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LOURDES T. MARQUEZ vs.

DESIERTO
FACTS: Petitioner Marquez received an Order from the Ombudsman Aniano A. Desierto to produce several bank
documents for purposes of inspection in camera relative to various accounts maintained at Union Bank of the
Philippines, Julia Vargas Branch, where petitioner is the branch manager. The basis of the Ombudsman in
ordering an in camera inspection of the accounts is a trail of managers checks purchased by one George Trivinio,
a respondent in OMB-0-97-0411, pending with the office of the Ombudsman.It would appear that Mr. George
Trivinio, purchased fifty one (51) Managers Checks (MCs) for a total amount of P272.1 Million at Traders Royal
Bank, United Nations Avenue branch, on May 2 and 3, 1995. Out of the 51 MCs, eleven (11) MCs in the amount
of P70.6 million, were deposited and credited to an account maintained at the Union Bank, Julia Vargas Branch.
FFIB panel met in conference with Atty. Macalino advised Ms. Marquez to comply with the order of the
Ombudsman. Petitioner agreed to an in camera inspection set on June 3, 1998. However, petitioner wrote the
Ombudsman explaining to him that the accounts in question cannot readily be identified and asked for time to
respond to the order. The Ombudsman, responding to the request of the petitioner for time to comply with the
order, stated: firstly, it must be emphasized that Union Bank, Julia Vargas Branch was the depositary bank of the
subject Traders Royal Bank Managers Checks (MCs), as shown at its dorsal portion and as cleared by the
Philippine Clearing House, not the International Corporate Bank. Ombudsman issued an order directing petitioner
to produce the bank documents relative to the accounts in issue. In the meantime the lower court denied petitioners
prayer for a temporary restraining order. The Ombudsman filed a motion to dismiss the petition for declaratory
relief on the ground that the Regional Trial Court has no jurisdiction to hear a petition for relief from the findings
and orders of the Ombudsman, citing R. A. No. 6770, Sections 14 and 27. Petitioner received a copy of the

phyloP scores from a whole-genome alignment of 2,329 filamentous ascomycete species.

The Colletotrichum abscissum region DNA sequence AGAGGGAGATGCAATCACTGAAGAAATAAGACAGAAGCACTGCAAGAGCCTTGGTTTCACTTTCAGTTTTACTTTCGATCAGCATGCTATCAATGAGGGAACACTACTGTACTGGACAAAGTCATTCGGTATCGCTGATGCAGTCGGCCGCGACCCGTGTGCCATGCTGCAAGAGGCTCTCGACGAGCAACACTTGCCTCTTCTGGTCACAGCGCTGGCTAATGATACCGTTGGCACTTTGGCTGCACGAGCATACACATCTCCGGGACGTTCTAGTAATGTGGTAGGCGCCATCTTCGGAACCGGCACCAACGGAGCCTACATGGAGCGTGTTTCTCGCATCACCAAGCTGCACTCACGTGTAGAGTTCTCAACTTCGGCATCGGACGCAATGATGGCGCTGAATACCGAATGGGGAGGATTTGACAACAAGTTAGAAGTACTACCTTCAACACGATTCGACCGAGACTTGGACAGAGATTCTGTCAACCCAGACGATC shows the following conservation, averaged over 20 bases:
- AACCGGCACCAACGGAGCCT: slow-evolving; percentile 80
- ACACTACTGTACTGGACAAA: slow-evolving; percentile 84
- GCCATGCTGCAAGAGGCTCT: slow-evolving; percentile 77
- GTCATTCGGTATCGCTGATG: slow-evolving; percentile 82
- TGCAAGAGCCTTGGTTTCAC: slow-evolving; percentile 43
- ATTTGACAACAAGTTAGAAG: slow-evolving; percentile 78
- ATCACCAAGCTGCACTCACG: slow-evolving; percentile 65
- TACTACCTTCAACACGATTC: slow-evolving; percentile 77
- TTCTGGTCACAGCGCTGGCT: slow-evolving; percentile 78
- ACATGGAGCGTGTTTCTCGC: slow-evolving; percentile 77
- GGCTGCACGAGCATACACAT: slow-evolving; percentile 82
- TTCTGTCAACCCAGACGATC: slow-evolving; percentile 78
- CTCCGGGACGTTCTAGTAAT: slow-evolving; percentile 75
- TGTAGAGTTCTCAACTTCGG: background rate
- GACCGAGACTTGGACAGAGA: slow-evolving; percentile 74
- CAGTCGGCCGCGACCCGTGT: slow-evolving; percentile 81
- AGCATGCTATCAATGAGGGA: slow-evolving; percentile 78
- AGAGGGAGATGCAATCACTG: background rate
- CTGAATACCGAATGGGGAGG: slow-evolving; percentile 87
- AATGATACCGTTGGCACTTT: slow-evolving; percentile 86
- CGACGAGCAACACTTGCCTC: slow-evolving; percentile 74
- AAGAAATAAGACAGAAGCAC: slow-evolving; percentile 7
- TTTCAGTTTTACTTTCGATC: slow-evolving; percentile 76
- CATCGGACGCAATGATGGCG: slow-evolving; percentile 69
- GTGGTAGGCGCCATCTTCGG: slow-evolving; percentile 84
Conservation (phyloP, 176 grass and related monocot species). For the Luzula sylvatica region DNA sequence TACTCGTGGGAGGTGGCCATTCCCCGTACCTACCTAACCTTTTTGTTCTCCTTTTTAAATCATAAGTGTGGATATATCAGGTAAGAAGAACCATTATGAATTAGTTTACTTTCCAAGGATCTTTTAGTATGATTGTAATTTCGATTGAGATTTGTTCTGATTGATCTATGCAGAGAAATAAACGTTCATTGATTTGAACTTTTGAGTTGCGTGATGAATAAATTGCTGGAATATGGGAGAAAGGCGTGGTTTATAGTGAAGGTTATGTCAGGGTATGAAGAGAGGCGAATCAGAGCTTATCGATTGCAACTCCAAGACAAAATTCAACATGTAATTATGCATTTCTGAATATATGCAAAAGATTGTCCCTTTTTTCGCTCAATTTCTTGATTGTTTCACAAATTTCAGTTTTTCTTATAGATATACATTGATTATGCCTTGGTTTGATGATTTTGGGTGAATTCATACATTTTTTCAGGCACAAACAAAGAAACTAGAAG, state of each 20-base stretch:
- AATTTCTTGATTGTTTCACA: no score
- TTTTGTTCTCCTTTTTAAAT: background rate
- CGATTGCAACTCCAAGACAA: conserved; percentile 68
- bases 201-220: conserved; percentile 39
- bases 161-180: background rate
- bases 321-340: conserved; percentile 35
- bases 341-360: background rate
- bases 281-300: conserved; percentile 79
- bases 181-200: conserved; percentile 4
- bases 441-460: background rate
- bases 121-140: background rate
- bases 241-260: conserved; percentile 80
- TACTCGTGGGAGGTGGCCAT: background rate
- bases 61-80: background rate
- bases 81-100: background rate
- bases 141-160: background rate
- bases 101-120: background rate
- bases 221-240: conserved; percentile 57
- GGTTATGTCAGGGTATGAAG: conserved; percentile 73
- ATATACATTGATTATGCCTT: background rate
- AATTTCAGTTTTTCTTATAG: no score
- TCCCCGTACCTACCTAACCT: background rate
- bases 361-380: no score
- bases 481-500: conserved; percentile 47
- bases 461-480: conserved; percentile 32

motion to cite her for contempt, filed with the Office of the Ombudsman by Agapito B. Rosales, Director, Fact
Finding and Intelligence Bureau (FFIB).
ISSUE:(1) whether petitioner may be cited for indirect contempt for her failure to produce the documents
requested by the Ombudsman.
(2)whether the order of the Ombudsman to have an in camera inspection of the questioned account is
allowed as an exception to the law on secrecy of bank deposits (R. A. No. 1405)
RULING: NO, it is not allowed.
RATIONALE: An examination of the secrecy of bank deposits law (R. A. No. 1405) would reveal the following
exceptions:
1. Where the depositor consents in writing;
2. Impeachment case;
3. By court order in bribery or dereliction of duty cases against public officials;
4. Deposit is subject of litigation;
5. Sec. 8, R. A. No. 3019, in cases of unexplained wealth as held in the case of PNB vs. Gancayco
We rule that before an in camera inspection may be allowed, there must be a pending case before a court of
competent jurisdiction. Further, the account must be clearly identified, the inspection limited to the subject matter
of the pending case before the court of competent jurisdiction. The bank personnel and the account holder must
be notified to be present during the inspection, and such inspection may cover only the account identified in the
pending case.
In the case at bar, there is yet no pending litigation before any court of competent authority. What is existing
is an investigation by the office of the Ombudsman. In short, what the Office of the Ombudsman would wish to
do is to fish for additional evidence to formally charge Amado Lagdameo, et. al., with the Sandiganbayan. Clearly,
there was no pending case in court which would warrant the opening of the bank account for inspection.
Zones of privacy are recognized and protected in our laws. The Civil Code provides that "[e]very person
shall respect the dignity, personality, privacy and peace of mind of his neighbors and other persons" and punishes
as actionable torts several acts for meddling and prying into the privacy of another. It also holds a public officer
or employee or any private individual liable for damages for any violation of the rights and liberties of another
person, and recognizes the privacy of letters and other private communications. The Revised Penal Code makes
a crime of the violation of secrets by an officer, the revelation of trade and industrial secrets, and trespass to
dwelling. Invasion of privacy is an offense in special laws like the Anti-Wiretapping Law, the Secrecy of Bank
Deposits Act, and the Intellectual Property Code